As well as, you can't really trade away resilience. You can't really diversify against it, you can't really hedge against resilience. So, for me, it really starts with having business continuity plans and business recovery plans in place. And it's the case for treasurers, for CFOs, as it is the case for any other function. So, if you have a shock, an operational issue for example or cyber-attack, how do you recover from it? How prepared are you to face into these potential issues beyond the risk that you may have identified in the first place? So, business continuity plans, business recovery plans and going through the discipline of adapting, updating them and testing them is actually quite important. Another aspect that's really important is to look at the medium-term resilience of the business, rather than what risk is often looking at, which is shorter to medium term. Resilience talks more to the medium to the long term. How resilient is your business model? How resilient is your business model to climate change? To your own infrastructure, to your set of clients, to your supply chain, to the very products you actually produce, to your footprints. How resilient is that? So how do you adapt to that and prepare for what might be long-lead items is actually quite difficult and at times a difficult economic equation. But that's really part and parcel of what a number of companies are doing, and certainly in a number of roles I had in the past working in strategy and a lot with risk, going through the measures that enable a business to cope with external shocks over the medium term is part of forming resilience.

    There is a good governance framework around the long-term value of these statements that now publicly listed companies have to abide by and report on as part of their annual reporting process, which is a very useful framework. Probably succinct when it comes to annual reporting, far more detail in the working for any given strategy or risk function and where we can certainly help, also provide some details. But it is a really good discipline in looking at how a business can adapt and recover and continue to remain resilient over time. And the final point on resilience is that although it's more difficult to quantify than risk, you can apply a number of quantitative techniques to actually reverse stress test what the impact that would stem from some shocks on your business model. Business model being defined again as being in business, generating operating cash, as well as it can be to satisfy your shareholders' requirements, be it in growth or be it in shareholder returns. So, we are also of course happy to help on that front. So that's how I look at risk versus resilience. More and more we need to think about resilience, I would say.

    Moderator: Thank you, Abel. So, my takeaway from that is, as you mentioned, risk management is something that we do pretty much all the time, but resilience really is a mindset, that's what I'm hearing in a sense. It's something that you need to always have front and centre and appreciate basically how it affects the business in everything you do. I suppose perhaps unsurprisingly a lot of the focus of our conversation so far has been on risk management and resilience, given where we are in the economic cycle and the challenges. But as I mentioned at the start, there's far more on a treasurer or a CFO's agenda where we look forward, when we look back, etc. in development, so many aspects. So, do you mind just sharing with us a few of the other key aspects of these roles, and which obviously allow the opportunity for these individuals to really make a mark on the institutions?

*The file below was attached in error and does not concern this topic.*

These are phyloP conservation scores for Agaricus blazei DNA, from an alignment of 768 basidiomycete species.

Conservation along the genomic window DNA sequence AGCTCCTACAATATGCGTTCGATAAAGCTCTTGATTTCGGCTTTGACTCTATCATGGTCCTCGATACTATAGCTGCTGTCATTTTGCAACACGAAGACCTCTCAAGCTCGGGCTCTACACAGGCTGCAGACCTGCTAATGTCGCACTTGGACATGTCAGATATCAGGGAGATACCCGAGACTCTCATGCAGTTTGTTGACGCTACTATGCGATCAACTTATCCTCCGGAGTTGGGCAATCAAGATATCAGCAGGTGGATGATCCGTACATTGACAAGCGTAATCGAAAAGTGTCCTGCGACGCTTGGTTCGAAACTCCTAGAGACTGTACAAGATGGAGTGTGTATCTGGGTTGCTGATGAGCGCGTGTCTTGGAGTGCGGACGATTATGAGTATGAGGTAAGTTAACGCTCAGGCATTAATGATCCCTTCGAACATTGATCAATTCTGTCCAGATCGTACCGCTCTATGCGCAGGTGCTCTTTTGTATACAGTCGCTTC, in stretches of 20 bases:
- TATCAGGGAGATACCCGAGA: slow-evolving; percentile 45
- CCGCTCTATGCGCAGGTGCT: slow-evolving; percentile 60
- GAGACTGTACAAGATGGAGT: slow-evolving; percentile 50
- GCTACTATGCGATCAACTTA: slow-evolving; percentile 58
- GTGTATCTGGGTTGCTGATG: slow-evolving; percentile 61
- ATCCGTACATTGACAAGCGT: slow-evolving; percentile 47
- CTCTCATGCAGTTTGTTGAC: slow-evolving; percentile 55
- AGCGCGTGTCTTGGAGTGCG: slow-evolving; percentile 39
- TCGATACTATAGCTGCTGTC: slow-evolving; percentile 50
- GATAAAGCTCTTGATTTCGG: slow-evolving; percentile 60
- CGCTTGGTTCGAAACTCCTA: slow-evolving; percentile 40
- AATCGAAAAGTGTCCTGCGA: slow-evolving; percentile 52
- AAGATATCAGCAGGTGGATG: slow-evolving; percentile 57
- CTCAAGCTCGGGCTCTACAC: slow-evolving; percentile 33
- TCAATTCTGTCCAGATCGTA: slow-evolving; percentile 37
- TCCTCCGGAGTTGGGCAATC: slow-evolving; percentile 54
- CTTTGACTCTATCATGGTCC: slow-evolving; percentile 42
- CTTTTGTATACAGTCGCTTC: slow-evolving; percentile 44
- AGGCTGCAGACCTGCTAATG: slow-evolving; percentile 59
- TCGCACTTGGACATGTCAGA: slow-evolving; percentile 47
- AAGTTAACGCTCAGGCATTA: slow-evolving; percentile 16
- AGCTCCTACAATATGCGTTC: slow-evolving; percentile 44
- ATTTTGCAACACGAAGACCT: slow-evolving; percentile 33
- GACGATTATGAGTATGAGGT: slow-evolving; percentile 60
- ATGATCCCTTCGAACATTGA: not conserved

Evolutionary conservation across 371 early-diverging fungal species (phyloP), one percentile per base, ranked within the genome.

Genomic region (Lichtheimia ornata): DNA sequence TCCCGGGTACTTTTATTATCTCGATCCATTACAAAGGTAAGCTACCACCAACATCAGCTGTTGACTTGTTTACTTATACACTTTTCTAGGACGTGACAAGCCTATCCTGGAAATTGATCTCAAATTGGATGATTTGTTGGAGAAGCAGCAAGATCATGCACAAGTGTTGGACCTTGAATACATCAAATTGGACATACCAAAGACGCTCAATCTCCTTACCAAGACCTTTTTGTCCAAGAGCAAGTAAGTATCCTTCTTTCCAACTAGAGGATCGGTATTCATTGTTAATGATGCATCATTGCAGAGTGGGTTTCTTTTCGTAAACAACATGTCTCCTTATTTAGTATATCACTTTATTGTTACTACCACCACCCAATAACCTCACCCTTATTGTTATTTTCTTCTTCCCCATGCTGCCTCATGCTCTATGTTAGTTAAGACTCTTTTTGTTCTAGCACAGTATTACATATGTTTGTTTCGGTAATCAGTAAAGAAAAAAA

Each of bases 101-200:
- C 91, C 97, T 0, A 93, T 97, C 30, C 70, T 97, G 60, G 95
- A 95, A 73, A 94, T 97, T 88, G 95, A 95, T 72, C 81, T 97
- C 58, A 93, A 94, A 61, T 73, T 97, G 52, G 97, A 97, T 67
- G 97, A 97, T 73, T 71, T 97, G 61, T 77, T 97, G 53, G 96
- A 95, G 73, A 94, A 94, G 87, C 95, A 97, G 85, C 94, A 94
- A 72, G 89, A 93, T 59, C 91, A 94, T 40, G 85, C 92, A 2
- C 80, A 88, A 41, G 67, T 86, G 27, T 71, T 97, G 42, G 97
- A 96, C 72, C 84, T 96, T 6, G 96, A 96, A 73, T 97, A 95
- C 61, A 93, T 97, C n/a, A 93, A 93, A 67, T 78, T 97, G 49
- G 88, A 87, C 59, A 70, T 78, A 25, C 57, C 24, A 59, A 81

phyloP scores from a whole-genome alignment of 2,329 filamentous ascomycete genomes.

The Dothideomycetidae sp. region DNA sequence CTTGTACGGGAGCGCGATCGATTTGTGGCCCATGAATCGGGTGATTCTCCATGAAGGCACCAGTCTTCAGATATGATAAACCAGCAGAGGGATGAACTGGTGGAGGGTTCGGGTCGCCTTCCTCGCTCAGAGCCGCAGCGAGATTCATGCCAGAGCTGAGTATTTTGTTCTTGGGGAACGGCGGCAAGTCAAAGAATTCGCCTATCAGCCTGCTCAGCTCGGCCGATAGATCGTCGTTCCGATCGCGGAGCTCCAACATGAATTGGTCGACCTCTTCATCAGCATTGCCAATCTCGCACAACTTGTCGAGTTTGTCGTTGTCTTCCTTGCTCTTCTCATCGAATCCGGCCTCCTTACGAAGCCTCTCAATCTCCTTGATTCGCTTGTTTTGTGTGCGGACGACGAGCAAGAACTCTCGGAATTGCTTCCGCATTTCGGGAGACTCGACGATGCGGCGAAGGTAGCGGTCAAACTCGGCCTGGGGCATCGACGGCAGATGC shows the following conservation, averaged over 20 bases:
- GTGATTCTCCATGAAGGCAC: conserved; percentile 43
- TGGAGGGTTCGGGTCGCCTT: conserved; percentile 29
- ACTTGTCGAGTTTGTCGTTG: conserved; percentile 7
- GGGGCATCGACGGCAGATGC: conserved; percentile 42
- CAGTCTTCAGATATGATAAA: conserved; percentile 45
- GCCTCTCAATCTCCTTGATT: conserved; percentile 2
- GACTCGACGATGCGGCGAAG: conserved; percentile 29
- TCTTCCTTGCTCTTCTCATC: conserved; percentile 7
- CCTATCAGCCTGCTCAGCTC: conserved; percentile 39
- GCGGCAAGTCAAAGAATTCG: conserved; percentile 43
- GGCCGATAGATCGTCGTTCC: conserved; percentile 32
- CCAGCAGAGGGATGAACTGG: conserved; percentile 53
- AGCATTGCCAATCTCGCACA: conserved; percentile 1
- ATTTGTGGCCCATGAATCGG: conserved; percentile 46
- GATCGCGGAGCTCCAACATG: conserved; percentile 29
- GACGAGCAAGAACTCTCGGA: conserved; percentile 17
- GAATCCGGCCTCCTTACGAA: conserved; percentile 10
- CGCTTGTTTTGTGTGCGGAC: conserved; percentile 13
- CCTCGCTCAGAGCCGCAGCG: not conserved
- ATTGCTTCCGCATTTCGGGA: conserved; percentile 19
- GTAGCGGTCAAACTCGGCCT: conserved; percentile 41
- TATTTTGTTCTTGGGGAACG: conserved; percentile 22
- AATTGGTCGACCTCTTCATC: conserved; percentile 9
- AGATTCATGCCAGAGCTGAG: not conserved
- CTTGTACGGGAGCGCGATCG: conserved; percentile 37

Abel Martins-Alexandre: That's really interesting as, for a number of years, we have been talking about the evolution of finance and treasury and I think every treasurer would want to have a seat at the table. And of course, treasury functions vary from one business to the other. But based on my experience, and that may be a link to resilience actually, the strategic side of enabling a treasurer to have the right conversations with the CFO, the board, the audit committee and the finance function also at large really stem from, number one, data. I think having a good grasp on data and using data to provide the right insights on the quality of the cash flow, accuracy and the quality of the liquidity at risk and the quality of the cash flow at risk, and the quality of course on the estimates for financial risk management practices, I think is quite essential. And as a treasurer does this actually, it enables a number of conversations around the improvement of finance processes across both sides of the balance sheet, from the P2P, the procure-to-pay process, to the contract to cash process on the receival side. So that end-to-end process is one where procurement, IT, finance as well as treasurers have a role to play to make sure that it's improved. And that's one way for treasurers to have a seat at the table. Another aspect of course relates to ESG and climate change. So, this is a strategic matter, and I would say that finance doesn't really often solve for strategy. At the same time targets for reducing emissions are essential for every business and they are essential for every bank.